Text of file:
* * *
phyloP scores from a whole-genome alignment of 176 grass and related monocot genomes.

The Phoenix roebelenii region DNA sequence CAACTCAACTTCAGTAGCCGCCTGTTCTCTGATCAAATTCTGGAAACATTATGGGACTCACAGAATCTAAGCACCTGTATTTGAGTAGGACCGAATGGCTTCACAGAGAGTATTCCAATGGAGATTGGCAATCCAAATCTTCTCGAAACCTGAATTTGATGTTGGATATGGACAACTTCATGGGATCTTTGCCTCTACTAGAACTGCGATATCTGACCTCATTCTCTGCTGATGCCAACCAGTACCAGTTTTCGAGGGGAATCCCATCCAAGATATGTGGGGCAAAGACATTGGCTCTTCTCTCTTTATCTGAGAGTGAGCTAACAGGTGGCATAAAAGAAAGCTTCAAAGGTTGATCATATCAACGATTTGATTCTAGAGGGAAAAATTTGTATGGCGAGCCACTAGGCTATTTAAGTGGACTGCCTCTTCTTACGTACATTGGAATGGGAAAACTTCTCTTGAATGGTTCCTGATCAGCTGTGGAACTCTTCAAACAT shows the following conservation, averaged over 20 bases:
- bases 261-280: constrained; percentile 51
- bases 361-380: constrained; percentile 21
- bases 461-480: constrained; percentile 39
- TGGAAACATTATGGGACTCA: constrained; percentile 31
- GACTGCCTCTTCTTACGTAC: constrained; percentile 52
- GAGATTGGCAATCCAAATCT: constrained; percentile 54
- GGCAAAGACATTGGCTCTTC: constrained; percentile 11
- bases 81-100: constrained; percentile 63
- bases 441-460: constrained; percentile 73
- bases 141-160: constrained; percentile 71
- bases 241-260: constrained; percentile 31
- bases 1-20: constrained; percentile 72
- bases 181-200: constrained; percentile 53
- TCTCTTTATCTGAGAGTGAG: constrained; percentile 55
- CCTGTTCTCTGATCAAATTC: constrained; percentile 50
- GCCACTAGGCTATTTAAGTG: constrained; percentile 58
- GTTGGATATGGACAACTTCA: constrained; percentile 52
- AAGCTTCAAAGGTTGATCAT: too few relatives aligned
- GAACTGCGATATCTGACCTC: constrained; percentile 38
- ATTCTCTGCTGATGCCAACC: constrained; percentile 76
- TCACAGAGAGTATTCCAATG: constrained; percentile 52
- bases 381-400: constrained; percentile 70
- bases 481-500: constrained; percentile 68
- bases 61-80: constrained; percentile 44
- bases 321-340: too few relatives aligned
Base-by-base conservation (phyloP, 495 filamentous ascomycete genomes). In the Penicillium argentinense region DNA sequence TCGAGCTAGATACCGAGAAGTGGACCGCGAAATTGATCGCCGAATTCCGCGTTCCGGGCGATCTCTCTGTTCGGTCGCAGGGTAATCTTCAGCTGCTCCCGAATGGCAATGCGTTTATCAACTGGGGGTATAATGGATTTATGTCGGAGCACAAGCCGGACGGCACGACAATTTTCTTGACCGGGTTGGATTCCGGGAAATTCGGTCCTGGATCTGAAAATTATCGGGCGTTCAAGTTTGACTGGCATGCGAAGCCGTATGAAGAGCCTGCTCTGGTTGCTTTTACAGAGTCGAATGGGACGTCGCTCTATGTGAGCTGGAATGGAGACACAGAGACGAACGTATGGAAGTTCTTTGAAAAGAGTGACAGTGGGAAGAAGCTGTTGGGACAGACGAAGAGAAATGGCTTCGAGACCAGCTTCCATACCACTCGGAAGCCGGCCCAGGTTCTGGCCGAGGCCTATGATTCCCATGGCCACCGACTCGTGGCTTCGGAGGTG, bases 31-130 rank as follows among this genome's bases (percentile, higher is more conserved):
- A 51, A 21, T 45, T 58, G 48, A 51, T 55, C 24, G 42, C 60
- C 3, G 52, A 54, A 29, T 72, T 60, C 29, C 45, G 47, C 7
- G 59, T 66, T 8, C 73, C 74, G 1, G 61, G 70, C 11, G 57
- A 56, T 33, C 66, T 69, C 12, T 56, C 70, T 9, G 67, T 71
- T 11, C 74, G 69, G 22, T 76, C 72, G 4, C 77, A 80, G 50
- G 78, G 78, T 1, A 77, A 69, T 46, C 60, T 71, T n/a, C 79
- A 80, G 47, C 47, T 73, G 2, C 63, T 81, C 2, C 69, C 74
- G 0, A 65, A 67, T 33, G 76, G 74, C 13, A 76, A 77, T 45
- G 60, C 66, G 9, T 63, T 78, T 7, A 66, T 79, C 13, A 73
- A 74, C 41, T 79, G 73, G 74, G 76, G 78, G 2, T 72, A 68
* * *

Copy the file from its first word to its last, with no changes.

phyloP scores from a whole-genome alignment of 176 grass and related monocot genomes.

The Phoenix roebelenii region DNA sequence CAACTCAACTTCAGTAGCCGCCTGTTCTCTGATCAAATTCTGGAAACATTATGGGACTCACAGAATCTAAGCACCTGTATTTGAGTAGGACCGAATGGCTTCACAGAGAGTATTCCAATGGAGATTGGCAATCCAAATCTTCTCGAAACCTGAATTTGATGTTGGATATGGACAACTTCATGGGATCTTTGCCTCTACTAGAACTGCGATATCTGACCTCATTCTCTGCTGATGCCAACCAGTACCAGTTTTCGAGGGGAATCCCATCCAAGATATGTGGGGCAAAGACATTGGCTCTTCTCTCTTTATCTGAGAGTGAGCTAACAGGTGGCATAAAAGAAAGCTTCAAAGGTTGATCATATCAACGATTTGATTCTAGAGGGAAAAATTTGTATGGCGAGCCACTAGGCTATTTAAGTGGACTGCCTCTTCTTACGTACATTGGAATGGGAAAACTTCTCTTGAATGGTTCCTGATCAGCTGTGGAACTCTTCAAACAT shows the following conservation, averaged over 20 bases:
- bases 261-280: constrained; percentile 51
- bases 361-380: constrained; percentile 21
- bases 461-480: constrained; percentile 39
- TGGAAACATTATGGGACTCA: constrained; percentile 31
- GACTGCCTCTTCTTACGTAC: constrained; percentile 52
- GAGATTGGCAATCCAAATCT: constrained; percentile 54
- GGCAAAGACATTGGCTCTTC: constrained; percentile 11
- bases 81-100: constrained; percentile 63
- bases 441-460: constrained; percentile 73
- bases 141-160: constrained; percentile 71
- bases 241-260: constrained; percentile 31
- bases 1-20: constrained; percentile 72
- bases 181-200: constrained; percentile 53
- TCTCTTTATCTGAGAGTGAG: constrained; percentile 55
- CCTGTTCTCTGATCAAATTC: constrained; percentile 50
- GCCACTAGGCTATTTAAGTG: constrained; percentile 58
- GTTGGATATGGACAACTTCA: constrained; percentile 52
- AAGCTTCAAAGGTTGATCAT: too few relatives aligned
- GAACTGCGATATCTGACCTC: constrained; percentile 38
- ATTCTCTGCTGATGCCAACC: constrained; percentile 76
- TCACAGAGAGTATTCCAATG: constrained; percentile 52
- bases 381-400: constrained; percentile 70
- bases 481-500: constrained; percentile 68
- bases 61-80: constrained; percentile 44
- bases 321-340: too few relatives aligned
Base-by-base conservation (phyloP, 495 filamentous ascomycete genomes). In the Penicillium argentinense region DNA sequence TCGAGCTAGATACCGAGAAGTGGACCGCGAAATTGATCGCCGAATTCCGCGTTCCGGGCGATCTCTCTGTTCGGTCGCAGGGTAATCTTCAGCTGCTCCCGAATGGCAATGCGTTTATCAACTGGGGGTATAATGGATTTATGTCGGAGCACAAGCCGGACGGCACGACAATTTTCTTGACCGGGTTGGATTCCGGGAAATTCGGTCCTGGATCTGAAAATTATCGGGCGTTCAAGTTTGACTGGCATGCGAAGCCGTATGAAGAGCCTGCTCTGGTTGCTTTTACAGAGTCGAATGGGACGTCGCTCTATGTGAGCTGGAATGGAGACACAGAGACGAACGTATGGAAGTTCTTTGAAAAGAGTGACAGTGGGAAGAAGCTGTTGGGACAGACGAAGAGAAATGGCTTCGAGACCAGCTTCCATACCACTCGGAAGCCGGCCCAGGTTCTGGCCGAGGCCTATGATTCCCATGGCCACCGACTCGTGGCTTCGGAGGTG, bases 31-130 rank as follows among this genome's bases (percentile, higher is more conserved):
- A 51, A 21, T 45, T 58, G 48, A 51, T 55, C 24, G 42, C 60
- C 3, G 52, A 54, A 29, T 72, T 60, C 29, C 45, G 47, C 7
- G 59, T 66, T 8, C 73, C 74, G 1, G 61, G 70, C 11, G 57
- A 56, T 33, C 66, T 69, C 12, T 56, C 70, T 9, G 67, T 71
- T 11, C 74, G 69, G 22, T 76, C 72, G 4, C 77, A 80, G 50
- G 78, G 78, T 1, A 77, A 69, T 46, C 60, T 71, T n/a, C 79
- A 80, G 47, C 47, T 73, G 2, C 63, T 81, C 2, C 69, C 74
- G 0, A 65, A 67, T 33, G 76, G 74, C 13, A 76, A 77, T 45
- G 60, C 66, G 9, T 63, T 78, T 7, A 66, T 79, C 13, A 73
- A 74, C 41, T 79, G 73, G 74, G 76, G 78, G 2, T 72, A 68